What happens to your anxiety when you reduce or stop drinking, smoking or using?
What happens to your alcohol, tobacco and other drug use when you feel anxious?
In recovery what anxiety symptoms do you experience? When? Where?
ANXIETY AND SUBSTANCE USE
— Sometimes people use alcohol, tobacco or other drugs to cope with their anxiety. This is often called ‘self-medication’.
— While alcohol, tobacco or other drug use may provide short-term relief from anxiety, in the long-term, it can actually make the anxiety worse as alcohol, tobacco or other drug use can cause anxiety.
— People also often feel anxious when they are craving alcohol, tobacco or other drugs, or when they are coming down or withdrawing from alcohol, tobacco or other drugs. This can lead to a cycle where the anxiety and alcohol, tobacco or other drug use feed off each other.
— Some people find that they develop alcohol, tobacco or other drug problems because they feel that they need to drink or use greater amounts more frequently to cope with their anxiety.
— People in recovery from alcohol, tobacco or other drug use often experience anxiety as they make adjustments in their life to abstinence.
WHAT IS ANXIETY?
— Anxiety is the feeling a person gets when they are stressed, worried or afraid of something.
— Anxiety can affect the way a person feels physically and emotionally, the way they think and the way they behave
— Anxiety is a normal part of life that everyone feels from time to time. For example, it is normal to feel anxious, stressed or worried before a test or a job interview.
— It is also normal to feel anxious when something dangerous might be about to happen. A certain amount of anxiety is helpful in these situations because it helps a person prepare to perform at their best or to avoid dangerous situations.
— Anxiety can become a problem if it is so overwhelming that it starts to get in the way of daily life, that is, when it interferes with work or study, or when it has a negative impact on relationships with workmates, family or friends.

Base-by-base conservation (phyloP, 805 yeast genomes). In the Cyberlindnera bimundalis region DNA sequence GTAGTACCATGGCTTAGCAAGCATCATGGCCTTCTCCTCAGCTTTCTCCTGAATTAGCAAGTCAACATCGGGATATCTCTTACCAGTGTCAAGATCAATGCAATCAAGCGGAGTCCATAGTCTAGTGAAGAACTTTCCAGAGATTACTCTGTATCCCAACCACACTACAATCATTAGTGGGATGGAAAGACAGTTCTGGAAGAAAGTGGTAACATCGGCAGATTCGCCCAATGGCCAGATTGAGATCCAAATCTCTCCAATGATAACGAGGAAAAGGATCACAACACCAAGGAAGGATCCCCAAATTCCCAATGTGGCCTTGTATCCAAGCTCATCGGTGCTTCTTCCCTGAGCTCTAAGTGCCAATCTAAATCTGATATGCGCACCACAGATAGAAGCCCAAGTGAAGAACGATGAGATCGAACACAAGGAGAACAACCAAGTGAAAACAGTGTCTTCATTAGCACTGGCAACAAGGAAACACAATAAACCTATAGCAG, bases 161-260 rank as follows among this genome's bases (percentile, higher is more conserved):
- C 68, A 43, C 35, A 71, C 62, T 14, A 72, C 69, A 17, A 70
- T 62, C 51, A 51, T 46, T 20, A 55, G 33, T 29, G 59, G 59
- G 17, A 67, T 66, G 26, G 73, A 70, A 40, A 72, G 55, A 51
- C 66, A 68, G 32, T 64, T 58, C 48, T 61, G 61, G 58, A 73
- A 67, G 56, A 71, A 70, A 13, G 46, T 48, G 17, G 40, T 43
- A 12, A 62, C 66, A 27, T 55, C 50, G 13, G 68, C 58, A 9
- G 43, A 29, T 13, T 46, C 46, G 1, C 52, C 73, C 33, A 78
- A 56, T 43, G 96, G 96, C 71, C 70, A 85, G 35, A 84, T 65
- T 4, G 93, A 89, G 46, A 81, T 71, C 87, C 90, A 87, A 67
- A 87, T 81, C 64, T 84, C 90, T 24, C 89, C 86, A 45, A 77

— If anxiety gets in the way of a person’s daily life and they are finding it hard to cope, they might have an anxiety disorder.
SYMPTOMS OF ANXIETY
Anxiety can affect the way you feel emotionally and physically, the way you think, and the way you behave.
Have you experienced any of these symptoms when you’ve been anxious or worried? Tick the box next to the symptoms that you have experienced.
— Shortness of breath
— Racing heartbeat, pain or tightness in the chest
— Nausea, vomiting
— Dry mouth
— Muscle tension
— Going red in the face
— Difficulty falling or staying asleep
— Feeling on edge
— Being easily startled (e.g., by loud noises or sudden movements)
— Feeling impending doom
— Needing constant reassurance
— Finding it hard to concentrate or remember things
— Thinking the same things over and over
— Negative thoughts like ‘I am going crazy’, or ‘I am going to embarrass myself’
— Avoiding and escaping from things that make you anxious
— Being on the lookout for danger
— Repeated checking (e.g., making sure doors are locked or the oven is off)
— Using alcohol, tobacco or other drugs to cope
— Withdrawing from others
WHEN SHOULD I SEEK HELP?
If you believe your anxiety is a problem or if you answer yes to any of the following questions, you should seek professional assistance
— Are your symptoms very distressing?
— Do they interfere with your home, work, study, relationships or social life?
— Do you use alcohol, tobacco or other drugs to cope?
— Have you thought about harming yourself or others?
WHAT CAUSES ANXIETY?
There is no single cause of anxiety. However, several factors may contribute to the development of anxious thoughts and behaviours such as:
— A family history of anxiety
— Learned ways of responding (e.g., from parents, friends or teachers)
— Chemical imbalances in the brain
— Life experiences (e.g., family break-up, abuse, bullying, interpersonal conflict, or other traumatic events)
— Alcohol, tobacco or other drug use
TIPS FOR STAYING WELL
There are a number of things you can do to look after yourself:
— Call your sponsor or another 12 step member.
— Go to a 12 step meeting.
— Recognise early warning signs. Warning signs are signals that you may be more likely to experience anxiety again. You may recognise that you are changing in how you think, act or feel. Some common warning signs include worry, fear or dread, having difficulty concentrating, feeling irritable, fatigued, sweating, nausea, tremors or a rapid heartbeat.
— You can also learn to identify your warning signs by thinking about the signs and symptoms you experienced when you became unwell in the past. If you experience these warning signs, seek professional help to reduce the risk of experiencing further anxiety.
— Take care of yourself. Make sure you eat healthily and get regular exercise. Exercise helps to reduce anxiety by providing an outlet for the stress that has built up in your body.
— Plan to do something you enjoy each day. This doesn’t have to be something big or expensive, as long as it is enjoyable and provides something to look forward to that will take your mind off your worries.
— Live just one day at a time.
— Do not get too Hungry, Angry, Lonely or Tired. HALT the processes – eat, calm down, call a friend and sleep.